Sunday, November 2, 2008


It's late and I need to plan for school tomorrow, but I thought it important to get these Halloween pictures up for anyone at all who's reading this.

Emma did in fact dress up at Sarah Palin. We followed the costume suggestions of and bought a pair of magnifier glasses at Target. Only problem was that they left everything blurry for my 20/20-visioned daughter, so she had to wear them down her nose as we walked house to house.

I got worried that Molly's tutu would leave her too cold as we walked around, so I got a last-minute costume at Old Navy and Molly went as FiFi the Pink French Poodle. We inaugurated it a few days before Halloween with a trip to Whole Foods, but people there thought she was dressed up like a pig. Nevertheless, it was stunning. Polar fleece, so she was toasty all night long, and sickeningly cute. Molly LOOOVED it and didn't want to take it off. The costume won't fit her next year, so I'm trying to figure out other excuses for Molly to wear a big puffy French poodle outfit. Maybe Christmas?

Sam did, in fact, go as the Global Banking Crisis. He wore a pair of pants with a big hole in the knee, holey socks (which no one could see, but they helped him get in character) and a too-small t-shirt, with his new Bat Mitzvah-purchased sportcoat over the whole thing. He had me draw 5 o'clock shadow on his face. So people thought he was a hobo. But he was so much better. And if you were paying attention, he was carrying a red folder marked "MY STOCK PORTFOLIO" that said inside: "AIG: 22%, Lehman Brothers: 40%, Merrill Lynch, 38%."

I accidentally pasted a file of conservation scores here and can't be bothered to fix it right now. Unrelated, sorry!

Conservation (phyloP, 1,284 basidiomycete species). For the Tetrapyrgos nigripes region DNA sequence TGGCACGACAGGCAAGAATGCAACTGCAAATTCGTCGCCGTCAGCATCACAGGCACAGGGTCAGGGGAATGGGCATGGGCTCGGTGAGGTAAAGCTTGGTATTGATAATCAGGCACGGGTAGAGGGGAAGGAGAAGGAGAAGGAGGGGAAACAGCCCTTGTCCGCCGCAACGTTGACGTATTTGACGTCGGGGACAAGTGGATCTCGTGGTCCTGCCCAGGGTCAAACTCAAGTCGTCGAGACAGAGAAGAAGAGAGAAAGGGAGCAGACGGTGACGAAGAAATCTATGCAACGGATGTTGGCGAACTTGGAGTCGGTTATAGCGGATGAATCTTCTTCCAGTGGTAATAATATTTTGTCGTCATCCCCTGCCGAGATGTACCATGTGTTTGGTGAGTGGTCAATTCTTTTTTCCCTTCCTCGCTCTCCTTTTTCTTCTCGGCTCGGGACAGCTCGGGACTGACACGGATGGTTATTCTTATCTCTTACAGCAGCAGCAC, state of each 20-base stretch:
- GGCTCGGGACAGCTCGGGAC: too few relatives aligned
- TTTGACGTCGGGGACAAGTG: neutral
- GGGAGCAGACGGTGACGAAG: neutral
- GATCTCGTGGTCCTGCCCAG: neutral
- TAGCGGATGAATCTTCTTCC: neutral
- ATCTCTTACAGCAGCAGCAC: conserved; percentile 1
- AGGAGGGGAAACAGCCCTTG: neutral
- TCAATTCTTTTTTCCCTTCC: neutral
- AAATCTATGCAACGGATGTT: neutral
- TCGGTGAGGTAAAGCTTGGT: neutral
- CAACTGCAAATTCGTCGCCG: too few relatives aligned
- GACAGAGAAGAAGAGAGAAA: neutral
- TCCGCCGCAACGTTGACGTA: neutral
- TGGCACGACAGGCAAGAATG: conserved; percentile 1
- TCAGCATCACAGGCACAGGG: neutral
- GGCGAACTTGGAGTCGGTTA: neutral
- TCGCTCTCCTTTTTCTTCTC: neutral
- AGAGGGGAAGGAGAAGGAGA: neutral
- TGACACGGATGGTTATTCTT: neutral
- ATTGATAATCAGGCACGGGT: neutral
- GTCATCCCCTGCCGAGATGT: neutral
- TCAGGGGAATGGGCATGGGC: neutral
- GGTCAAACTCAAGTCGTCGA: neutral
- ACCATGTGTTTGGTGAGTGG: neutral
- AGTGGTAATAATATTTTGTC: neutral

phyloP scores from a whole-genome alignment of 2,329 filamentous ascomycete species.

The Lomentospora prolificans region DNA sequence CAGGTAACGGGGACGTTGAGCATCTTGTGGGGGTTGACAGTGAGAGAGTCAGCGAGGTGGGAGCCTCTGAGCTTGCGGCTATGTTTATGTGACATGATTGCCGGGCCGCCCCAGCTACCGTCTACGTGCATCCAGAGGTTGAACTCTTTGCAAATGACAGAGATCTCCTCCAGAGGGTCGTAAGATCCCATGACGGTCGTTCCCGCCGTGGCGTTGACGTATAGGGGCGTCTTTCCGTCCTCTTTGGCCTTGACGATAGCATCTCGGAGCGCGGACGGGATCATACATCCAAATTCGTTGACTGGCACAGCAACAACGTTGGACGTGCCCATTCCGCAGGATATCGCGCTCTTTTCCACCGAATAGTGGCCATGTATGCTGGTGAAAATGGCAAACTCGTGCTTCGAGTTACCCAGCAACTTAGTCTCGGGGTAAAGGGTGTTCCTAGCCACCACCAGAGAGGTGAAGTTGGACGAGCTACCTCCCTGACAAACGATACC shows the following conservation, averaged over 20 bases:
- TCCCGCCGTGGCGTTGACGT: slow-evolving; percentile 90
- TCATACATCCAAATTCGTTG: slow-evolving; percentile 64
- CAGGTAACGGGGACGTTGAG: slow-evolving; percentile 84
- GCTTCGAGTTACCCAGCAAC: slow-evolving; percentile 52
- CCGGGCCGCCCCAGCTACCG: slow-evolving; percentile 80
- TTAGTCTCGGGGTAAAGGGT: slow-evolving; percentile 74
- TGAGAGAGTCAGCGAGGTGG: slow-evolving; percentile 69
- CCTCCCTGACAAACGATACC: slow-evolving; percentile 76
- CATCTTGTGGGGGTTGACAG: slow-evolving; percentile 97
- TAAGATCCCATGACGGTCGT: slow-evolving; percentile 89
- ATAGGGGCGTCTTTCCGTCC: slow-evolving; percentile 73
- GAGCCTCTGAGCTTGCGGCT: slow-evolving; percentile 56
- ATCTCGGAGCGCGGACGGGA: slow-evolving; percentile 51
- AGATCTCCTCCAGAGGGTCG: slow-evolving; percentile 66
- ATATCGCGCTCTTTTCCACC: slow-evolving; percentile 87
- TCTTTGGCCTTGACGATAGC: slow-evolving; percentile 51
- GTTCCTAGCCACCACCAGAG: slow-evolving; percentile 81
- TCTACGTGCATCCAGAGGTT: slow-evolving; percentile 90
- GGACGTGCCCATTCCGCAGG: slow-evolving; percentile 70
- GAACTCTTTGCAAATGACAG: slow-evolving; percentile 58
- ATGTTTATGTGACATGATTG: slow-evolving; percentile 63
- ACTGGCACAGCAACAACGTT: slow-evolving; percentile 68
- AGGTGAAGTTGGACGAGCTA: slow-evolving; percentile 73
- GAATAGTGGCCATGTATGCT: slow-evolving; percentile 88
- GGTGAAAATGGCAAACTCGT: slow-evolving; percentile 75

All in all, a very successful costume night. We went out trick-or-treating with my high school friend Ellen's family, who were visiting from Paris and her sister, Laura's family, visiting from D.C. Ellen's daughters were a vampire witch and a black cat, and they wore their costumes til Sunday, which was pretty fabulous. Laura's son was Blue (of Blues Clues). Molly thought the whole concept was fantastic--the idea that you could stand on people's doorsteps and they would put bowls of candy out for you was pretty glorious. Laura's son, who's 3, was ready to move in with some of the neighbors--after all, free candy!

Of course, the night wouldn't be complete if I didn't feel guilty about something. We had to start trick-or-treating late because Emma and Sammy had piano lessons. So even though it was a PERFECT night to be out (the best weather we've had in, like, ever, here in Madison, home of the chilly, rainy, sleety Halloween) the candy yield was pretty small. So yes, I'm feeling guilty that my kids didn't get ENOUGH candy, despite the fact that the candy they got, was plentiful enough to make them sick and put them into sugar comas. And yes, I realize that I'm crazy. Thanks for asking.

Gov. Palin and the Banking Crisis. Note the pageant stance. Sam is dejected because, well, what's to be happy about when you're the banking crisis?

Emma's paper sash reads "Miss Wasilla." She had to practice the wink.

Molly at her preschool for the Halloween parade.

In character, on the floor.

Seriously, who wouldn't be stylin' in a suit like that?

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